Ingenious Way to get Twitter Followers and Advertise Your Business
- 36 Comments
- January 11th, 2009
Upon checking into my hotel room at the Rio in Las Vegas, where I am attending the Affiliate Summit for a few days, I received what appeared to be a typical hotel room key — plastic, about the size of a credit card.
When I arrived at my door, I examined the key more closely so that I could see which end to insert in the door lock. It was then I noticed something different.
It turns out, it was a key branded with the logo of one of the sponsors of the Affiliate Summit event, which is being held in the Rio’s convention center. But I’ve actually seen that before. So while I was impressed with the sponsor’s marketing savvy, I wasn’t exactly surprised.
No, what REALLY surprised me was that the sponsor’s Twitter address was also printed on the key. I was so taken with this, that I actually snapped a photograph:
In the photograph, you see both the front side of the room key, and the back side. (I received 2 keycards, so I was able to show front and back in one photo.) At the bottom you see where it says “Follow us on Twitter.com/ShareASale.”
Now any of you wondering what all the hubbub is about with Twitter, need to recognize this for the watershed moment it is.
Here you have a sponsor — ShareASale — paying considerable money, I’m sure, for the branding rights to the hotel room key. A room key is something that attendees will look at and use dozens of times over the course of a 3- or 4- day stay. So ShareaSale should get lots of visibility from it.
But what’s most interesting to me is how wisely they’ve used the space on the key. There’s room to print stuff on it, such as the vendor’s logo, Web address and booth number at the show. Of course, ShareASale took advantage of that opportunity and printed all of those on the key.
But they also printed their Twitter address (@shareasale) on the card, recognizing perhaps that building a community on Twitter is not only a way to build buzz at the event, but a way to extend interest following the event. Get people who are using Twitter to follow you and you now have a way to communicate with them ongoing.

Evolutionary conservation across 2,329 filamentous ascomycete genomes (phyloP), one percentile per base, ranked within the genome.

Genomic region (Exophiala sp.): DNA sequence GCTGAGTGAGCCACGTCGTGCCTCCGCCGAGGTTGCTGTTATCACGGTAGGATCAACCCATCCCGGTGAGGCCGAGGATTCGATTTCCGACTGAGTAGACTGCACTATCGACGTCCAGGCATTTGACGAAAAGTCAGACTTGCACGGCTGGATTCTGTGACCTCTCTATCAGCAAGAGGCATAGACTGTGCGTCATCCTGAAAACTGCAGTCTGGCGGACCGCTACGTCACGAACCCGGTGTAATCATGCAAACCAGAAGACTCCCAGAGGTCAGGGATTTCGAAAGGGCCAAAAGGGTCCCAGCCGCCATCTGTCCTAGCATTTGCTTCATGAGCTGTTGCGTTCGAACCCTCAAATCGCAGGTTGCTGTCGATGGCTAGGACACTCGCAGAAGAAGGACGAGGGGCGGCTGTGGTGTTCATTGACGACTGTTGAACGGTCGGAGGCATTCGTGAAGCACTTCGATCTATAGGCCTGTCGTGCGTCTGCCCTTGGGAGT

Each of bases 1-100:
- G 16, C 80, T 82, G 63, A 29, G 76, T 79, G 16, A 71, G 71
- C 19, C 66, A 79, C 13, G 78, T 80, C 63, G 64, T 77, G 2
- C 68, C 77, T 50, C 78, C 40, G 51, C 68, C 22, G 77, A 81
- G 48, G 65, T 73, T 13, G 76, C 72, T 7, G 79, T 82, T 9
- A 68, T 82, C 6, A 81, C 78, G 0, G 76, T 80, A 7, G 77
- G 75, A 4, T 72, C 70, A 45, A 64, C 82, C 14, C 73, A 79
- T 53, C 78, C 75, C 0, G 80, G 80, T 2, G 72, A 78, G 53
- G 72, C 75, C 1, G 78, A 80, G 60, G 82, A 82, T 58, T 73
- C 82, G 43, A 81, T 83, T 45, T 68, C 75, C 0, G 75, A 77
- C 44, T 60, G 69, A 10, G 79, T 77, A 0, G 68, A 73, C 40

I’d go so far as to say that Twitter is on its way to becoming the latest type of permission marketing. Just like with an email list, a person on Twitter must first voluntarily sign up (follow) and agree to receive communications from you. Just like with email, where a person can withdraw permission by unsubscribing, so the person on Twitter can choose to “unfollow” at any time.
Like with email, Twitter can be updated quickly. In fact, Twitter can be updated more quickly than just about any vehicle out there — blog, podcast or email message included. So it doesn’t take a lot of time to execute.
I have 4 take-aways from this for vendors that exhibit at or sponsor events:
(1) Get on Twitter — like yesterday — if you are not already on it. Don’t underestimate the value of Twitter. It’s where many of the online conversations are taking place today. The fast uptake is unprecedented. I’ve seen nothing adopted so quickly!
(2) Make sure you have a Twitter strategy for any events you sponsor or exhibit at. You can widen visibility and extend your visibility past the event by getting people to sign up for your Twitter feed. That means you’ll need to publicize your Twitter address on event collateral and swag.
(3) If you advertise a Twitter address, then be sure to use your Twitter account to full advantage. For all its savvy in sponsoring with the room key, I am surprised that Sharesale is not using its Twitter account to full advantage. For instance, I see the last tweet was from several weeks ago. Sharesale could have been tweeting about upcoming preparations for Affiliate Summit and generating excitement and anticipation to visit them at their booth. Even more importantly, ShareASale doesn’t even have a link to its website on its Twitter page (as I write this)! Opportunities missed.
(4) Get used to using “hash tags” if you are exhibiting, sponsoring or attending events. Hash tags are a method whereby you place a designated code beginning with a hash tag (#) on Twitter messages. Others searching to see who else is writing about the event can locate the other messages. The hash tag for Affiliate Summit West is #ASW09. Affiliate Summit is even importing Twitter messages that use that code onto its event home page.
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Affiliate Summit is the big convention for the affiliate marketing industry, bringing together companies that sell online through affiliate websites, and the proprietors of those affiliate websites.
Affiliate marketing is a multi-billion dollar industry and attracts a lot of small businesses and Internet entrepreneurs who become affiliates, which is why I follow the industry. Many vendors who sell through online affiliate channels rely heavily on the small businesses that become affiliates and promote the vendor’s products and services on their websites.